Engineering

CEE Grad Students Take First Place in Big Ideas@Berkeley Competition

UC Davis Civil & Environmental Engineering (CEE) graduate students Kyle Fuller and Ezequiel Santillan, along with colleagues Solange Astorga and Lisa Marroquin, shared two first-place victories in this year’s Big Ideas@Berkeley competition. Their proposal, “Clean Water for Crops: As Simple as Sand and Seeds,” took top honors in the Global Health category, and was selected for the Grand Prize Pitch Day, where it also won first place in the Global Impact category. The combined awards include a $13,000 cash prize, which will be used to implement a pilot-scale system in the region targeted by the proposal.

UC Davis Civil & Environmental Engineering (CEE) graduate students Kyle Fuller and Ezequiel Santillan, along with colleagues Solange Astorga and Lisa Marroquin, shared two first-place victories in this year's Big Ideas@Berkeley competition.

UC Davis Civil & Environmental Engineering (CEE) graduate students Kyle Fuller and Ezequiel Santillan, along with colleagues Solange Astorga and Lisa Marroquin, shared two first-place victories in this year’s Big Ideas@Berkeley competition.

Fuller, Santillan and their team have focused on Sololá, Guatemala, one of many communities surrounding Lake Atitlán. Population growth during the past two decades has led to increased sewage discharge into the lake, whose waters have long been used to irrigate local crops. Wastewater treatment plants mitigate some contamination issues, but the plants lack a disinfection process, which poses a health risk to those consuming these foodstuffs.

The winning Big Ideas proposal will employ slow-sand filtration, a tertiary treatment process already widely used to treat drinking water. Pathogen reduction will be enhanced further by including a filtration step through the seeds of the Moringa oleifera, a tree common to Guatemala and many other parts of Latin America. The seeds have anti-microbial properties that increase pathogen reduction by a factor of 10,000.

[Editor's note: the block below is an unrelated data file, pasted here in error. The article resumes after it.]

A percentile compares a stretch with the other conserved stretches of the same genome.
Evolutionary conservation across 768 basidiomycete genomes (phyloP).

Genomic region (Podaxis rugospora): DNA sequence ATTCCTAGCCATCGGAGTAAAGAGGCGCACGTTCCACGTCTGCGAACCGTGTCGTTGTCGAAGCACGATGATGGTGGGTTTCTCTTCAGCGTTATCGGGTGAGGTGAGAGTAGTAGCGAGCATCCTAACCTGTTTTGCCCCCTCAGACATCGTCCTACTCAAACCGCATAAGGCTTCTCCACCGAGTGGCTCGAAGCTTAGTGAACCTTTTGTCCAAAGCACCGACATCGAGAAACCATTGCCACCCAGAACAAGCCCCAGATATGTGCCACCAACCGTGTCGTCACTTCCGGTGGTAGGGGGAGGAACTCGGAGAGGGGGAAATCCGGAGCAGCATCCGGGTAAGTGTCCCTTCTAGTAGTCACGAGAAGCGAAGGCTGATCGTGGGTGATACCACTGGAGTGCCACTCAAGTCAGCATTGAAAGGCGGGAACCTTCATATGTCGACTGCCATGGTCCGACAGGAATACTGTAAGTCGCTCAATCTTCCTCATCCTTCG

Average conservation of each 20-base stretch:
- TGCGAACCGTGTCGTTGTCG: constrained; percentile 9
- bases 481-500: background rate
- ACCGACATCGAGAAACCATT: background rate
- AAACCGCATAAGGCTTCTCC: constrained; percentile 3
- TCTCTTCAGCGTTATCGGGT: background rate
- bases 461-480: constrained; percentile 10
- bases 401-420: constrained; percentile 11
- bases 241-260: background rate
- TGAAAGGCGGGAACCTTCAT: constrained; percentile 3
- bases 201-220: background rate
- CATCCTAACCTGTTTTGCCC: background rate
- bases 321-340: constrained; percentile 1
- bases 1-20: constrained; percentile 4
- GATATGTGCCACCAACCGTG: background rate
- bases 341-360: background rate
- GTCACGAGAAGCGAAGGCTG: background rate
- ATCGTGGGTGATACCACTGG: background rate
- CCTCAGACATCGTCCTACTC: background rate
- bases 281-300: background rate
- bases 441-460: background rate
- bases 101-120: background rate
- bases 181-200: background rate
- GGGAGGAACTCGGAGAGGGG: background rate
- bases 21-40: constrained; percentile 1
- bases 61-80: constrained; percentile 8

Such low-cost, gravity-fed technology can be used to treat wastewater to a level satisfactory for crop irrigation in small, developing communities, particularly those that lack a reliable supply of fresh water.

“In order to provide a viable solution that is specific to this community,” Fuller explains, “we chose to utilize materials that are local, easily accessible and cost-effective. We therefore can ensure that this solution is sustainable.”

Fuller recently completed his master’s degree in environmental engineering, where his research focused on wastewater treatment and slow-sand filtration. His excellent academic record was recognized with a 2013-14 UC Davis CEE Graduate Fellowship, and in 2014 he was named a Chevron Environmental Engineering Scholar. Since June 2014, he also has worked as an environmental engineering intern in the Water And Wastewater office of Stantec Consulting Services Inc., in Rancho Cordova, Calif.

Santillan expects to complete his UC Davis CEE graduate studies in 2017. His research work has included participation in a 2014 California Sea Grant report titled “Noroviruses in Coastal Waters: Implications for Seafood Cultivation and Human Health.” He also has worked in industry for five years.

Astorga earned a master’s-equivalent degree in industrial engineering at Argentina’s Universidad Nacional de Salta. She has belonged to the UC Davis chapter of Engineers without Borders since September 2013, and in August 2015 will begin graduate studies in materials science engineering at Singapore’s Nanyang Technological University.

Marroquin completed her undergraduate degree in political science at Loyola Marymount University. She has served as an intern at the Orange County Public Defender’s Office, and since September 2014 has been a Women’s Policy Institute Fellow at the Women’s Foundation of California. In June 2015, she began working as a press assistant for Los Angeles Mayor Eric Garcetti.

Big Ideas@Berkeley is an annual contest that provides funding, support and encouragement to interdisciplinary teams of students who have “big ideas” that can solve global problems. The program was founded in 2006, and since then student teams have tackled challenges in categories that include clean and sustainable energy alternatives, food system innovations, global health, information technology for society, and creative expression for social justice.